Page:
Bosch Building


by Joe Lukaszewski

Architect: Hans T. Liebert
Location: 150 Shelden St. Houghton
Built: ca. 1900
Contractor: Herman Gundlach

Bosch Building. Photograph by Joe Lukaszewski, 2006.

This brick and stone building was constructed by 1901, when Napoleon Carpentier ran a saloon here. He sold to the Bosch Brewing Co. in 1904 and this became a Bosch saloon run by Henry Feldman.1 The two-story brick building has been heavily modified on the first floor, where most of the sandstone is now hidden by a 1950s-era brick entrance. The original entrance on the right side was right at the corner, and was accented with its own Luxfer Prisms. The building’s layout was nearly identical to that of the Schneider building in Hancock, a two-store first floor, and an identical second-floor apartment layout. The Bosch Building was much fancier than the Schneider building. While they both had original sandstone-block first floors and pilasters around their doors, the Schneider building used regular bricks from the second floor and up. The Bosch Building has cut stone pilasters separating every window on the second floor that faces the street, as well as sandstone beltcourses. Also, just below the cornice are the same brick panels seen in the Schneider building.2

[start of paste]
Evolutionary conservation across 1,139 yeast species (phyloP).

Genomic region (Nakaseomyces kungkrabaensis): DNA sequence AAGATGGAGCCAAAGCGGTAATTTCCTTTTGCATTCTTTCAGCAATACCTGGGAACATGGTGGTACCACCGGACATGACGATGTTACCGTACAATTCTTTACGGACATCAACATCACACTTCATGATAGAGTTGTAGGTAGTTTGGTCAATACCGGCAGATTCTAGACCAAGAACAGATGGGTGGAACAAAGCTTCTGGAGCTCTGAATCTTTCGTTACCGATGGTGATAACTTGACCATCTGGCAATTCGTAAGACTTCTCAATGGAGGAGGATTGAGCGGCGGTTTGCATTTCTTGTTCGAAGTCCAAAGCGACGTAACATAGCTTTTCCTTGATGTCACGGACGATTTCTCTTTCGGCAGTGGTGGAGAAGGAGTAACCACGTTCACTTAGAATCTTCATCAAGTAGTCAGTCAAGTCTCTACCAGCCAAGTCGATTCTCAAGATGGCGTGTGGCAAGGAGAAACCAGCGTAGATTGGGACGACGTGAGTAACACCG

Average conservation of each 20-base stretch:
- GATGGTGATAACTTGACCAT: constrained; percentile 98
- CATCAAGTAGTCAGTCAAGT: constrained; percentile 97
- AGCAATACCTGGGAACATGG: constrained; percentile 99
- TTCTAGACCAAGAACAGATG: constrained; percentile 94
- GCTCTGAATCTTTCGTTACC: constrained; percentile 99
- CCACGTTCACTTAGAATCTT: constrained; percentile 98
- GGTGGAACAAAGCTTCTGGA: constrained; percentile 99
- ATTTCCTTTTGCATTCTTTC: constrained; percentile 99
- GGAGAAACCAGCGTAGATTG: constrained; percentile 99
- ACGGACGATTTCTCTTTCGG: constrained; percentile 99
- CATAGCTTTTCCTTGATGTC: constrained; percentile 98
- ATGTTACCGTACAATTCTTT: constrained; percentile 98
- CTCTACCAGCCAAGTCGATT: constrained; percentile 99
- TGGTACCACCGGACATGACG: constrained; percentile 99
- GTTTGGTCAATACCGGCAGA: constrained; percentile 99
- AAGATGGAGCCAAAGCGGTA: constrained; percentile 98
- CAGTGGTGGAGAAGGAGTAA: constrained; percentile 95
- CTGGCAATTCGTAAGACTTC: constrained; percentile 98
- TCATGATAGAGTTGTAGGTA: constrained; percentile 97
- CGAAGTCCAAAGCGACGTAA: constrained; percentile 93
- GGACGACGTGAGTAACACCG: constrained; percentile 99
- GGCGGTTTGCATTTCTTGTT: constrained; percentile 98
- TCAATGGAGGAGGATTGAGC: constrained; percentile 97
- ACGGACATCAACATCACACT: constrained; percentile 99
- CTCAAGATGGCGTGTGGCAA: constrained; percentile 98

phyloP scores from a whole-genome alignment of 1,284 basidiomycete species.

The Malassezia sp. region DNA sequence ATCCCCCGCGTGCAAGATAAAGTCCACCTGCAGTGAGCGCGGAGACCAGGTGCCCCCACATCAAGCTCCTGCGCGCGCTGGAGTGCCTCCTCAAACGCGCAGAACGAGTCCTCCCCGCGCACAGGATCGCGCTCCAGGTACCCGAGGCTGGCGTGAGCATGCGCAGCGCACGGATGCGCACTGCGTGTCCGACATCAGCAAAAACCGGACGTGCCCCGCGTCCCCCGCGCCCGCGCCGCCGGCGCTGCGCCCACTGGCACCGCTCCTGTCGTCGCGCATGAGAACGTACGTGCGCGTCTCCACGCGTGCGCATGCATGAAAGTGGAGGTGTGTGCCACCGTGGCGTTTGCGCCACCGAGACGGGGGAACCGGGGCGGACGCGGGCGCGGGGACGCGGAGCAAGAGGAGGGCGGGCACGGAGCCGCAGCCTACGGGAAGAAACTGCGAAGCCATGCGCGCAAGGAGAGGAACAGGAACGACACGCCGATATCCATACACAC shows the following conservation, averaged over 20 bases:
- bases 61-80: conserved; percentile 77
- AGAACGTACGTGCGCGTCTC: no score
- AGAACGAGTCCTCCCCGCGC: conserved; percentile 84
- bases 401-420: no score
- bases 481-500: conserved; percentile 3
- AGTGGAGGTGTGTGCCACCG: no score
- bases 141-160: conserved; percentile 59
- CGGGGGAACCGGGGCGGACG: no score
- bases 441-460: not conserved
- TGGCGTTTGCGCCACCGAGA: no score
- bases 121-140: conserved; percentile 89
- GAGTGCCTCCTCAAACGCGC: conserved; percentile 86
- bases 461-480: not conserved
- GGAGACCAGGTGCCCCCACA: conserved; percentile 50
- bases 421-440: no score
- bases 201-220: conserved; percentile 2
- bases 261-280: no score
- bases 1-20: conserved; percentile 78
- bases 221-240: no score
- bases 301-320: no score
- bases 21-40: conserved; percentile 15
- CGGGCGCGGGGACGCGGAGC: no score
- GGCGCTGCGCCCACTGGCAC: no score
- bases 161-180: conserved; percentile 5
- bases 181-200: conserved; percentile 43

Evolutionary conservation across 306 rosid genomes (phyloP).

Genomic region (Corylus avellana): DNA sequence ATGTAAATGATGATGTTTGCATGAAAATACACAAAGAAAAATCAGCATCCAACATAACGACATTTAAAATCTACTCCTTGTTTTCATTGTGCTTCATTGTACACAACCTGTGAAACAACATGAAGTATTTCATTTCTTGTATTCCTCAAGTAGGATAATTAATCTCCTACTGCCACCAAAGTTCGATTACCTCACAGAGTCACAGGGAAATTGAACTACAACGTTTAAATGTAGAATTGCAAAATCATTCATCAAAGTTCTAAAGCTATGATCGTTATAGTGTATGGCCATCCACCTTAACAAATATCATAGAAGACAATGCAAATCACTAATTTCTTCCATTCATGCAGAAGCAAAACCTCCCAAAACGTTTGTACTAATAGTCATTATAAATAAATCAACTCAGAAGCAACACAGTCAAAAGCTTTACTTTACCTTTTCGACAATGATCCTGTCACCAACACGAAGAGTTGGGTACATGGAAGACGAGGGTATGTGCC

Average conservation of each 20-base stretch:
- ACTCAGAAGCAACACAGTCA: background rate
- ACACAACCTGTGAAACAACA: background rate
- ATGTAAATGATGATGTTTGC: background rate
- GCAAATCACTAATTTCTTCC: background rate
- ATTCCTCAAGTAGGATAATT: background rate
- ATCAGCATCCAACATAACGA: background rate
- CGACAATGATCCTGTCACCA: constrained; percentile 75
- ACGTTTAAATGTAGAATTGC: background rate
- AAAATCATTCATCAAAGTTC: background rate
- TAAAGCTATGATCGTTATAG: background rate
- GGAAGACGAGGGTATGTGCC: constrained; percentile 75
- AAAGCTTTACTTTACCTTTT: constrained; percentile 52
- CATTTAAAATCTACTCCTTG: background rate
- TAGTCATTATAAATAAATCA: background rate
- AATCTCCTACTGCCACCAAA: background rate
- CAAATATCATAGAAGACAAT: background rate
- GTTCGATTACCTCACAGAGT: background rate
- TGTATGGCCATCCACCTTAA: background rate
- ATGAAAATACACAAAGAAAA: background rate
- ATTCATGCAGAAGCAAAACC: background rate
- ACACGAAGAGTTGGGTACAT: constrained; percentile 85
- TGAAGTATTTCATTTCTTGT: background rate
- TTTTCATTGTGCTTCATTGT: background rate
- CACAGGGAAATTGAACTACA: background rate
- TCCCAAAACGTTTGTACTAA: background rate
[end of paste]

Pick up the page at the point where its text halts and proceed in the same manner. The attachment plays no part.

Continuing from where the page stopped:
The rear of the building looks as though it has been painted, but the segmented-arched windows that also are in the Schneider building drawing are still visible.

This building is now home to the Ambassador Bar and Grill.

Bosch Building, rear. Photograph by Joe Lukaszewski, 2006.

Buildings by Hans T. Liebert in the Copper Country


  1. Karla L. Cross, “The Architectural Style and History of the Ambassador,” term paper (1997).
  2. Plans in Gundlach Collection, 85M, MTU Archives.